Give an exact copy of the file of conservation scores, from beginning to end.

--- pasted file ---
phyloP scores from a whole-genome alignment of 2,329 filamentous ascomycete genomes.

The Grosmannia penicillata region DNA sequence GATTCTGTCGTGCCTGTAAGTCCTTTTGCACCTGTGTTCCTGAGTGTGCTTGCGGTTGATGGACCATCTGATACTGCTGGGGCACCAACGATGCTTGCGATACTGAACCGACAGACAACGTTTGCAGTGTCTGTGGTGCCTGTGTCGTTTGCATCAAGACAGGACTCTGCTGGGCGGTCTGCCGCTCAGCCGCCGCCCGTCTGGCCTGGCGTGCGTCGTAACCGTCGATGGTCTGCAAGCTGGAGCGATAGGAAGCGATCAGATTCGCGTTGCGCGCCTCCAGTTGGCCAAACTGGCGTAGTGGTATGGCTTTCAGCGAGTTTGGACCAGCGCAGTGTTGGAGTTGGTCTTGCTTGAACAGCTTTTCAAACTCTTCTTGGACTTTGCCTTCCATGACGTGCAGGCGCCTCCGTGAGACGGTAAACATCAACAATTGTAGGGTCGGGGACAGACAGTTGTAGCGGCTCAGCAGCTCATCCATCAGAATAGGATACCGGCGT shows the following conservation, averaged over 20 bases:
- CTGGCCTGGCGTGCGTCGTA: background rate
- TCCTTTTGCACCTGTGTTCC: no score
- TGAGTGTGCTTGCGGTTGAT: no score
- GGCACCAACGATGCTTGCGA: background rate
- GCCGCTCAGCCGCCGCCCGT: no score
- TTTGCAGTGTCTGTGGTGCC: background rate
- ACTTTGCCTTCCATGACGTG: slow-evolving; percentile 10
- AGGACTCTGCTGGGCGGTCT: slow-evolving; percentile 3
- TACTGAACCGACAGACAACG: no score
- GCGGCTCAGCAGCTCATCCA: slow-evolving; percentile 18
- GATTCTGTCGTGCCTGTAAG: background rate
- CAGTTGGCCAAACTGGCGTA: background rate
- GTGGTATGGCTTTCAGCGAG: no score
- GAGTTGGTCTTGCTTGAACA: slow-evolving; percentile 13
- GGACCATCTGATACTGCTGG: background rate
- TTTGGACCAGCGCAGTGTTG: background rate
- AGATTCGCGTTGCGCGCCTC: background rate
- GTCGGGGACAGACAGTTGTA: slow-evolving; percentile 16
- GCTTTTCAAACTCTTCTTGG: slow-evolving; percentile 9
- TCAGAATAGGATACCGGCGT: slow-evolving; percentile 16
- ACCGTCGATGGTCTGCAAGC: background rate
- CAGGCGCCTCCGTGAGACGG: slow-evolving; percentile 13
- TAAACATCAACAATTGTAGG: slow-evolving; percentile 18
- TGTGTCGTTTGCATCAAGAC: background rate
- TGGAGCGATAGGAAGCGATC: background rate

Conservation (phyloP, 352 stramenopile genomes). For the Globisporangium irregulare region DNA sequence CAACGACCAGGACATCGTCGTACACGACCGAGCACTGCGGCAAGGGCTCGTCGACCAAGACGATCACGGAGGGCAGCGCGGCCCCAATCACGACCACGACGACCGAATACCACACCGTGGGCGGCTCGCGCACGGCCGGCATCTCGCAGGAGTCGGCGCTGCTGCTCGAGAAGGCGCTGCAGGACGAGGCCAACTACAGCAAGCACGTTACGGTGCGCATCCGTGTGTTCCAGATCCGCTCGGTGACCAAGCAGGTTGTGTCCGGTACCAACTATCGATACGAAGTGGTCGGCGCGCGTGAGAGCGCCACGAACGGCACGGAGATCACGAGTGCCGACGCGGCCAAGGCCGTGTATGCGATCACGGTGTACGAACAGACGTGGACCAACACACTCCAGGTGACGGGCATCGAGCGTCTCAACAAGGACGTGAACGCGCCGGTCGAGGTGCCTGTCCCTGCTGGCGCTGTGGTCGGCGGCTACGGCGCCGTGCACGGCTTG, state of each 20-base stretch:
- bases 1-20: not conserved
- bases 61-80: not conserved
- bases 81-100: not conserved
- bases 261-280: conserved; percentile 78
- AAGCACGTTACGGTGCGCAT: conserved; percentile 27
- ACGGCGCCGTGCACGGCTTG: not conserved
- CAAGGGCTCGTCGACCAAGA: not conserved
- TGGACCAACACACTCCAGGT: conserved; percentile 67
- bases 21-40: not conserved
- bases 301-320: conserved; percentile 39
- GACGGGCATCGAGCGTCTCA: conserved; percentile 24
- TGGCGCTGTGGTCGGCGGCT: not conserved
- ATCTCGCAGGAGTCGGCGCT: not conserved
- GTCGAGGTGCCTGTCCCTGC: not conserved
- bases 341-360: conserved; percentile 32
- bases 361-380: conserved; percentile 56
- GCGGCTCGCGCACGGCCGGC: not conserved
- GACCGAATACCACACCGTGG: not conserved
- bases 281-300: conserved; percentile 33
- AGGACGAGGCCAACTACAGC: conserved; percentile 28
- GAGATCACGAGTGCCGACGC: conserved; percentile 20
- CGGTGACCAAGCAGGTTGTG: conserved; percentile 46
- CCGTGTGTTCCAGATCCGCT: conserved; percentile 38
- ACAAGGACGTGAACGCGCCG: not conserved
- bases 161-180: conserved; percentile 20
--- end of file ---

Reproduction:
phyloP scores from a whole-genome alignment of 2,329 filamentous ascomycete genomes.

The Grosmannia penicillata region DNA sequence GATTCTGTCGTGCCTGTAAGTCCTTTTGCACCTGTGTTCCTGAGTGTGCTTGCGGTTGATGGACCATCTGATACTGCTGGGGCACCAACGATGCTTGCGATACTGAACCGACAGACAACGTTTGCAGTGTCTGTGGTGCCTGTGTCGTTTGCATCAAGACAGGACTCTGCTGGGCGGTCTGCCGCTCAGCCGCCGCCCGTCTGGCCTGGCGTGCGTCGTAACCGTCGATGGTCTGCAAGCTGGAGCGATAGGAAGCGATCAGATTCGCGTTGCGCGCCTCCAGTTGGCCAAACTGGCGTAGTGGTATGGCTTTCAGCGAGTTTGGACCAGCGCAGTGTTGGAGTTGGTCTTGCTTGAACAGCTTTTCAAACTCTTCTTGGACTTTGCCTTCCATGACGTGCAGGCGCCTCCGTGAGACGGTAAACATCAACAATTGTAGGGTCGGGGACAGACAGTTGTAGCGGCTCAGCAGCTCATCCATCAGAATAGGATACCGGCGT shows the following conservation, averaged over 20 bases:
- CTGGCCTGGCGTGCGTCGTA: background rate
- TCCTTTTGCACCTGTGTTCC: no score
- TGAGTGTGCTTGCGGTTGAT: no score
- GGCACCAACGATGCTTGCGA: background rate
- GCCGCTCAGCCGCCGCCCGT: no score
- TTTGCAGTGTCTGTGGTGCC: background rate
- ACTTTGCCTTCCATGACGTG: slow-evolving; percentile 10
- AGGACTCTGCTGGGCGGTCT: slow-evolving; percentile 3
- TACTGAACCGACAGACAACG: no score
- GCGGCTCAGCAGCTCATCCA: slow-evolving; percentile 18
- GATTCTGTCGTGCCTGTAAG: background rate
- CAGTTGGCCAAACTGGCGTA: background rate
- GTGGTATGGCTTTCAGCGAG: no score
- GAGTTGGTCTTGCTTGAACA: slow-evolving; percentile 13
- GGACCATCTGATACTGCTGG: background rate
- TTTGGACCAGCGCAGTGTTG: background rate
- AGATTCGCGTTGCGCGCCTC: background rate
- GTCGGGGACAGACAGTTGTA: slow-evolving; percentile 16
- GCTTTTCAAACTCTTCTTGG: slow-evolving; percentile 9
- TCAGAATAGGATACCGGCGT: slow-evolving; percentile 16
- ACCGTCGATGGTCTGCAAGC: background rate
- CAGGCGCCTCCGTGAGACGG: slow-evolving; percentile 13
- TAAACATCAACAATTGTAGG: slow-evolving; percentile 18
- TGTGTCGTTTGCATCAAGAC: background rate
- TGGAGCGATAGGAAGCGATC: background rate

Conservation (phyloP, 352 stramenopile genomes). For the Globisporangium irregulare region DNA sequence CAACGACCAGGACATCGTCGTACACGACCGAGCACTGCGGCAAGGGCTCGTCGACCAAGACGATCACGGAGGGCAGCGCGGCCCCAATCACGACCACGACGACCGAATACCACACCGTGGGCGGCTCGCGCACGGCCGGCATCTCGCAGGAGTCGGCGCTGCTGCTCGAGAAGGCGCTGCAGGACGAGGCCAACTACAGCAAGCACGTTACGGTGCGCATCCGTGTGTTCCAGATCCGCTCGGTGACCAAGCAGGTTGTGTCCGGTACCAACTATCGATACGAAGTGGTCGGCGCGCGTGAGAGCGCCACGAACGGCACGGAGATCACGAGTGCCGACGCGGCCAAGGCCGTGTATGCGATCACGGTGTACGAACAGACGTGGACCAACACACTCCAGGTGACGGGCATCGAGCGTCTCAACAAGGACGTGAACGCGCCGGTCGAGGTGCCTGTCCCTGCTGGCGCTGTGGTCGGCGGCTACGGCGCCGTGCACGGCTTG, state of each 20-base stretch:
- bases 1-20: not conserved
- bases 61-80: not conserved
- bases 81-100: not conserved
- bases 261-280: conserved; percentile 78
- AAGCACGTTACGGTGCGCAT: conserved; percentile 27
- ACGGCGCCGTGCACGGCTTG: not conserved
- CAAGGGCTCGTCGACCAAGA: not conserved
- TGGACCAACACACTCCAGGT: conserved; percentile 67
- bases 21-40: not conserved
- bases 301-320: conserved; percentile 39
- GACGGGCATCGAGCGTCTCA: conserved; percentile 24
- TGGCGCTGTGGTCGGCGGCT: not conserved
- ATCTCGCAGGAGTCGGCGCT: not conserved
- GTCGAGGTGCCTGTCCCTGC: not conserved
- bases 341-360: conserved; percentile 32
- bases 361-380: conserved; percentile 56
- GCGGCTCGCGCACGGCCGGC: not conserved
- GACCGAATACCACACCGTGG: not conserved
- bases 281-300: conserved; percentile 33
- AGGACGAGGCCAACTACAGC: conserved; percentile 28
- GAGATCACGAGTGCCGACGC: conserved; percentile 20
- CGGTGACCAAGCAGGTTGTG: conserved; percentile 46
- CCGTGTGTTCCAGATCCGCT: conserved; percentile 38
- ACAAGGACGTGAACGCGCCG: not conserved
- bases 161-180: conserved; percentile 20